Education

Schools want more social workers and counselors but struggle to find money to hire them

Wake County's School Counselor of the Year: 'I love what I do'

Megan Walter was surprised by students and staff at Wakefield High School in Raleigh after being named Wake County’s 2017 School Counselor of the Year in May. “She’s not just a hero at Wakefield, but she’s a hero in the Wake County Public School S
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Megan Walter was surprised by students and staff at Wakefield High School in Raleigh after being named Wake County’s 2017 School Counselor of the Year in May. “She’s not just a hero at Wakefield, but she’s a hero in the Wake County Public School S

Megan Walter’s calling is to be a helper, which made her job as a school counselor to the 500 freshmen at Wakefield High School in Raleigh a natural fit.

Walter, who is now the dean of students at the new North Wake College and Career Academy, kept close tabs on Wakefield’s freshmen for nearly a decade to help them navigate the transition to high school. Walter was recognized for her hard work Wednesday by being named Wake County’s 2017 School Counselor of the Year.

“She’s not just a hero at Wakefield, but she’s a hero in the Wake County Public School System,” Crystal Reardon, Wake’s director of counseling, said as Walter’s award was announced at a surprise ceremony in front of cheering freshmen at Wakefield.

School officials say hundreds more hardworking school counselors and social workers like Walter are needed to help students deal with a wide range of challenges such as failing grades, bullying, thoughts of suicide and other mental health issues, chronic absenteeism and difficult home situations.

National groups recommend having one counselor and one social worker for every 250 students. The ratio in Wake is one social worker for every 1,860 students and one counselor for every 630 elementary school students, 372 middle school students and 393 high school students.

School leaders have a three-year, $30 million plan to hire 440 additional counselors and social workers to bring Wake to the nationally recommended average. The first year calls for spending $10 million to hire 147 more counselors and social workers.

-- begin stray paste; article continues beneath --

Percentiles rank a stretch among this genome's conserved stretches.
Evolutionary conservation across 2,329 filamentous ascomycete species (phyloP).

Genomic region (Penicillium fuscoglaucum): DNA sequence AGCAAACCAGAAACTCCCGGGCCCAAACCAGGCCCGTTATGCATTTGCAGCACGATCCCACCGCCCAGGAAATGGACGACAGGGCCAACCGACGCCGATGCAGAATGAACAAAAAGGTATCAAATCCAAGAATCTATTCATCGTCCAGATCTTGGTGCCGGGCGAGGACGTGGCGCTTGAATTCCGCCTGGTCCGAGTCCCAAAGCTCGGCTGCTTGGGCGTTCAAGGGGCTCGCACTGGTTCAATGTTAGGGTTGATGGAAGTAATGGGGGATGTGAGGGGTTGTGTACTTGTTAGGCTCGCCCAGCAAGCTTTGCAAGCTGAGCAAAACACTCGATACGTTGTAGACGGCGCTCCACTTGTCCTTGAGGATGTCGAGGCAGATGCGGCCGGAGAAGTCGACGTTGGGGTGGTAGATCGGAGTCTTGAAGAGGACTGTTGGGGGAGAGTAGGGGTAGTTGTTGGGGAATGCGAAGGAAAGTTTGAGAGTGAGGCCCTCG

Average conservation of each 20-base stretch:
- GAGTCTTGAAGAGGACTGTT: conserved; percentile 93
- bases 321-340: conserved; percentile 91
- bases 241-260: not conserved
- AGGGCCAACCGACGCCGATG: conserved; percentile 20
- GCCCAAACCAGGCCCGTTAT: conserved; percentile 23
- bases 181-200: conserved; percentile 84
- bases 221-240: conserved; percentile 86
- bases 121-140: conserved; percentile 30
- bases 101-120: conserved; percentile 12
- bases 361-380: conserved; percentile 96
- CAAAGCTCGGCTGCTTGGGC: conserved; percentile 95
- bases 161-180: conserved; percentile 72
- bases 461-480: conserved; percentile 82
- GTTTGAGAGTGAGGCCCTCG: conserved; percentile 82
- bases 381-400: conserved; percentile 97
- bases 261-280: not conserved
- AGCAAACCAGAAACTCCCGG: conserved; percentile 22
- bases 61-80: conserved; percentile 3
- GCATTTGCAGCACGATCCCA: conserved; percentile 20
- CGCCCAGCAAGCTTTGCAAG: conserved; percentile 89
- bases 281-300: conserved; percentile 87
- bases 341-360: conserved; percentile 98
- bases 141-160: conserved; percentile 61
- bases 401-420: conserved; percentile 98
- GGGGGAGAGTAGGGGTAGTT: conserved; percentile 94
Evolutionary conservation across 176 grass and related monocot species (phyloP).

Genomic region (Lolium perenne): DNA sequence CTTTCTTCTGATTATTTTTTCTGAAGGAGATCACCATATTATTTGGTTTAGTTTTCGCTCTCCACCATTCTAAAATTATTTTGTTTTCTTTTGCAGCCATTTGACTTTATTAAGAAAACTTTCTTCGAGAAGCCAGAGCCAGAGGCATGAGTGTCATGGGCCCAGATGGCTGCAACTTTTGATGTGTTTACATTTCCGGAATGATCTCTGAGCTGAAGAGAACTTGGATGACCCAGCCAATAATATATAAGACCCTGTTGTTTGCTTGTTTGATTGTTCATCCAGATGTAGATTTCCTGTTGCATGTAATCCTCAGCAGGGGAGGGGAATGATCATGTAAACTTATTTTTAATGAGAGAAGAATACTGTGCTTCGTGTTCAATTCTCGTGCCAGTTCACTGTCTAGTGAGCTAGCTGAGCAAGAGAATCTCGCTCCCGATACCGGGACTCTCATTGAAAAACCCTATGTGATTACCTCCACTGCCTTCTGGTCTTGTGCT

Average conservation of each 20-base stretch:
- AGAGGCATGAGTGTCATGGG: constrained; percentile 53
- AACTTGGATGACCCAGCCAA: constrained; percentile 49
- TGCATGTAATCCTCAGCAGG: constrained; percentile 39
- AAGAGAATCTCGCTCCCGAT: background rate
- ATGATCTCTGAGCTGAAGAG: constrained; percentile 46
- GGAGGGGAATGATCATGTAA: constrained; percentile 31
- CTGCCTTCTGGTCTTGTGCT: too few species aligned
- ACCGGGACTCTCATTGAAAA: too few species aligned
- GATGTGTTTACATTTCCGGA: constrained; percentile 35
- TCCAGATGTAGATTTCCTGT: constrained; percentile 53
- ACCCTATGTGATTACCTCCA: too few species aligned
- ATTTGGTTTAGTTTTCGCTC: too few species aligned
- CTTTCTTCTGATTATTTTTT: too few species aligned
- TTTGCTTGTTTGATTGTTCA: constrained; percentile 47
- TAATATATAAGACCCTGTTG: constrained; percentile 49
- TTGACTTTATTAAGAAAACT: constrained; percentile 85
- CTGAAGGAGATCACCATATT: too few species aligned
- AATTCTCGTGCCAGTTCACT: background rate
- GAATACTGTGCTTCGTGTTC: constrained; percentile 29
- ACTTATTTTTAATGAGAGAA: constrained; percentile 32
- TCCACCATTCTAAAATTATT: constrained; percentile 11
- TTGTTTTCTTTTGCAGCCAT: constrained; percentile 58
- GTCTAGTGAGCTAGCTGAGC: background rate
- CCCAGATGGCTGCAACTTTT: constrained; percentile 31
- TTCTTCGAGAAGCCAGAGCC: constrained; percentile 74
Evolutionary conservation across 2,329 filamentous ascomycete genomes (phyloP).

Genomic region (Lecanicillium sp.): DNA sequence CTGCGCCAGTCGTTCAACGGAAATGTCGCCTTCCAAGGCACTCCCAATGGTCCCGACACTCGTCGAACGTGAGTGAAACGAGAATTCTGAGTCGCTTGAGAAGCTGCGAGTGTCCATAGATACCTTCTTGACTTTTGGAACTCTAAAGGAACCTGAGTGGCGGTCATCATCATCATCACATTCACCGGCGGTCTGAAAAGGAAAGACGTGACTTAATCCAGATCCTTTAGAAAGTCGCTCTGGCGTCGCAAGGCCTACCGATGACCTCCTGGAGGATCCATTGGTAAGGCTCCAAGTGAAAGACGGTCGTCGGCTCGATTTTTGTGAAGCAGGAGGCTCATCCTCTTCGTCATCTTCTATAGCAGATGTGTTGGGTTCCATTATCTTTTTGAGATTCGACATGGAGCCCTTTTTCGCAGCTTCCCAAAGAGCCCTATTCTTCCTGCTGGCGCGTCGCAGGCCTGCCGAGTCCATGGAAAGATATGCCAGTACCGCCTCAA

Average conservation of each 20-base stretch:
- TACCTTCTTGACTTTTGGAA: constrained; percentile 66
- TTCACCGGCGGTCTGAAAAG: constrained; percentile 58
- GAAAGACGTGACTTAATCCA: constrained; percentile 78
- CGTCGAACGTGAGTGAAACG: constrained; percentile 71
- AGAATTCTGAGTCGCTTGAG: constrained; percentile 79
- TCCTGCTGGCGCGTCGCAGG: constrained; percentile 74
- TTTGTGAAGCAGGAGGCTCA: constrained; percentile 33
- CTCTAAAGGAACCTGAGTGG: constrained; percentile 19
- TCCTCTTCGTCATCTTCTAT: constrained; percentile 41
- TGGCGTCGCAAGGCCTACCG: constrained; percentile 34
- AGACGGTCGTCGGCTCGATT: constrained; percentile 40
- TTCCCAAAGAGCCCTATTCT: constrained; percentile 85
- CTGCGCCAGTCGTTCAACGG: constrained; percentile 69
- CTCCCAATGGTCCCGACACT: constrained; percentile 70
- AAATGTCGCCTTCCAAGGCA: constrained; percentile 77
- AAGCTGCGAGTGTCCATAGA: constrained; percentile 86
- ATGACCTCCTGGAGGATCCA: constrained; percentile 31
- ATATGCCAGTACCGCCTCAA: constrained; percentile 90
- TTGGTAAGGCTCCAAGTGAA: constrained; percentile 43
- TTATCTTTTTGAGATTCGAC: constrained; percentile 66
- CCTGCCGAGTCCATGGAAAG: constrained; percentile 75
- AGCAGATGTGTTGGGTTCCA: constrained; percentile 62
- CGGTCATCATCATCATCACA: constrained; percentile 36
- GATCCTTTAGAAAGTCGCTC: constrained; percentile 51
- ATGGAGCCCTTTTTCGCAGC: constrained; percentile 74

“This addition recognizes the school system’s need to respond to the increasing social and emotional challenges that our school populations represent,” Wake Superintendent Jim Merrill says in his budget message asking for more county funding this year.

The plan is in doubt because Wake County Manager Jim Hartmann has recommended providing the school board with only $16 million of its requested $45.2 million increase in local funding.

Walter says that if counselors had 250 or fewer students to work with they could do more to get to know individual students. She said getting to know students is so important because their personal and social issues often affect their academic achievement.

“When you have 500 kids, it’s really hard to meet everybody’s individual unique needs,” said Walter, 43, who has been a school counselor for nearly 20 years.

Even with the large workload, Wakefield principal Malik Bazzell said he was impressed by Walter’s “extreme level of commitment” that led her to meet regularly with all the freshmen. Bazzell credits Walter’s hard work with helping Wakefield’s freshmen have a lower failure rate than other grade levels, which is not the case at many high schools.

“She’s one of those types of individuals that you just kind of unleash upon the school,” Bazzell said. “You don’t have to manage them in any way and you’ll see the school grow and the kids grow because of it.”

Walter said that even before the school year started, she looked at the records of incoming freshmen to see who might need help. Within the first few weeks of school, she had private meetings with all 500 freshmen and then regular meetings every three weeks with struggling students.

Emily Paz, 14, a Wakefield freshman, credits Walter with helping her get her act together after she slacked off at the start of the school year. Emily said she cried when she learned that Walter, her “best friend,” left Wakefield in May.

“She’s awesome sauce,” Emily said.

Justyn Dease, 15, a sophomore, said the Wake school counselor award was Walter’s even before she won it. Justyn said Walter was always there when he needed her advice.

“I just felt like I could really trust her, like I didn’t have to watch my tongue,” Justyn said.

Walter said it was her job to make sure that students knew they could turn to her whenever they needed.

“They know that they have a safe place where they can talk and that they’re not going to be judged and that they’re going to receive the help that they need,” she said.

There should be no question in anyone’s mind about why more counselors and social workers are needed, according to school board Chairwoman Monika Johnson-Hostler.

As one example, Johnson-Hostler cited the recent News & Observer “Counted Out” series that shows many bright low-income students have missed out on rigorous and challenging classes that could lead them to college and higher-level careers. One solution cited in the series is to have more counselors who can help make sure students are taking the challenging courses they need.

School board members are hoping to persuade the Wake County Board of Commissioners to provide more than the $16 million increase proposed by Hartmann.

“The reality is if we get $16 million, close to nothing in our budget might be funded,” Johnson-Hostler said.

T. Keung Hui: 919-829-4534, @nckhui

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